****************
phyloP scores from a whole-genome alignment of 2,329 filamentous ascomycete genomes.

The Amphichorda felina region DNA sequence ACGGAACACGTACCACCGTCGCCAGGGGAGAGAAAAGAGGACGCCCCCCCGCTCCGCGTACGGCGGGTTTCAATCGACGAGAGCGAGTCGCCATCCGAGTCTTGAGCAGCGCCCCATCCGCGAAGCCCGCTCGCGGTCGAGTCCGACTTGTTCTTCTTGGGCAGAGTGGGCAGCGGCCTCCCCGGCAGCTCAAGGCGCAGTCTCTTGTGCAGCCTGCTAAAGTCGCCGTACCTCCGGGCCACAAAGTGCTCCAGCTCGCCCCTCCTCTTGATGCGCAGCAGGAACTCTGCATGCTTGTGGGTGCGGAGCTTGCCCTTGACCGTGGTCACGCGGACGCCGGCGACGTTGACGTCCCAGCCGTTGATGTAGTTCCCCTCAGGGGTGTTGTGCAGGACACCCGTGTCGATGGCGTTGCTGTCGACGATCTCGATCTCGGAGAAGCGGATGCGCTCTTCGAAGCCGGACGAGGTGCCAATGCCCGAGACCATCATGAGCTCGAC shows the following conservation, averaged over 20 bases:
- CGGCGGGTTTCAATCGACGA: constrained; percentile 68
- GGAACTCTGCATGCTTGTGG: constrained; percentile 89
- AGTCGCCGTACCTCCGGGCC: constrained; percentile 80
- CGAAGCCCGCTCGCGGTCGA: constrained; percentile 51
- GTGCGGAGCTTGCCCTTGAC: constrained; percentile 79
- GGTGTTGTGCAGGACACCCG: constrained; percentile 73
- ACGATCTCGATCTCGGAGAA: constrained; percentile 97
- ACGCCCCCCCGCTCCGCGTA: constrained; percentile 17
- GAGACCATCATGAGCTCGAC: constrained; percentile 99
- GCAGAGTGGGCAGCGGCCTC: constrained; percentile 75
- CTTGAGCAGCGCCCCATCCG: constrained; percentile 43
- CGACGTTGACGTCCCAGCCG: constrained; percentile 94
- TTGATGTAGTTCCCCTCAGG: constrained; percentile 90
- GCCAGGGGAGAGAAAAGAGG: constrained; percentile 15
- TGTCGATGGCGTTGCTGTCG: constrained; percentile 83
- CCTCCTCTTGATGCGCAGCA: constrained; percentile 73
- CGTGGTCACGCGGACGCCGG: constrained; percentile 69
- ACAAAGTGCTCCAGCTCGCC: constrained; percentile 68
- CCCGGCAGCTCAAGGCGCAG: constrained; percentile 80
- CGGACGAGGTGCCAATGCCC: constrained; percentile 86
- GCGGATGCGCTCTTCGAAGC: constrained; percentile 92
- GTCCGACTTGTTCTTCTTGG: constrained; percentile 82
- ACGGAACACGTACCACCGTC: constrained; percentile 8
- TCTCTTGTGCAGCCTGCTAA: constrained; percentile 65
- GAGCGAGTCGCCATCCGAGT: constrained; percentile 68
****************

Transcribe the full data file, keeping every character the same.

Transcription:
phyloP scores from a whole-genome alignment of 2,329 filamentous ascomycete genomes.

The Amphichorda felina region DNA sequence ACGGAACACGTACCACCGTCGCCAGGGGAGAGAAAAGAGGACGCCCCCCCGCTCCGCGTACGGCGGGTTTCAATCGACGAGAGCGAGTCGCCATCCGAGTCTTGAGCAGCGCCCCATCCGCGAAGCCCGCTCGCGGTCGAGTCCGACTTGTTCTTCTTGGGCAGAGTGGGCAGCGGCCTCCCCGGCAGCTCAAGGCGCAGTCTCTTGTGCAGCCTGCTAAAGTCGCCGTACCTCCGGGCCACAAAGTGCTCCAGCTCGCCCCTCCTCTTGATGCGCAGCAGGAACTCTGCATGCTTGTGGGTGCGGAGCTTGCCCTTGACCGTGGTCACGCGGACGCCGGCGACGTTGACGTCCCAGCCGTTGATGTAGTTCCCCTCAGGGGTGTTGTGCAGGACACCCGTGTCGATGGCGTTGCTGTCGACGATCTCGATCTCGGAGAAGCGGATGCGCTCTTCGAAGCCGGACGAGGTGCCAATGCCCGAGACCATCATGAGCTCGAC shows the following conservation, averaged over 20 bases:
- CGGCGGGTTTCAATCGACGA: constrained; percentile 68
- GGAACTCTGCATGCTTGTGG: constrained; percentile 89
- AGTCGCCGTACCTCCGGGCC: constrained; percentile 80
- CGAAGCCCGCTCGCGGTCGA: constrained; percentile 51
- GTGCGGAGCTTGCCCTTGAC: constrained; percentile 79
- GGTGTTGTGCAGGACACCCG: constrained; percentile 73
- ACGATCTCGATCTCGGAGAA: constrained; percentile 97
- ACGCCCCCCCGCTCCGCGTA: constrained; percentile 17
- GAGACCATCATGAGCTCGAC: constrained; percentile 99
- GCAGAGTGGGCAGCGGCCTC: constrained; percentile 75
- CTTGAGCAGCGCCCCATCCG: constrained; percentile 43
- CGACGTTGACGTCCCAGCCG: constrained; percentile 94
- TTGATGTAGTTCCCCTCAGG: constrained; percentile 90
- GCCAGGGGAGAGAAAAGAGG: constrained; percentile 15
- TGTCGATGGCGTTGCTGTCG: constrained; percentile 83
- CCTCCTCTTGATGCGCAGCA: constrained; percentile 73
- CGTGGTCACGCGGACGCCGG: constrained; percentile 69
- ACAAAGTGCTCCAGCTCGCC: constrained; percentile 68
- CCCGGCAGCTCAAGGCGCAG: constrained; percentile 80
- CGGACGAGGTGCCAATGCCC: constrained; percentile 86
- GCGGATGCGCTCTTCGAAGC: constrained; percentile 92
- GTCCGACTTGTTCTTCTTGG: constrained; percentile 82
- ACGGAACACGTACCACCGTC: constrained; percentile 8
- TCTCTTGTGCAGCCTGCTAA: constrained; percentile 65
- GAGCGAGTCGCCATCCGAGT: constrained; percentile 68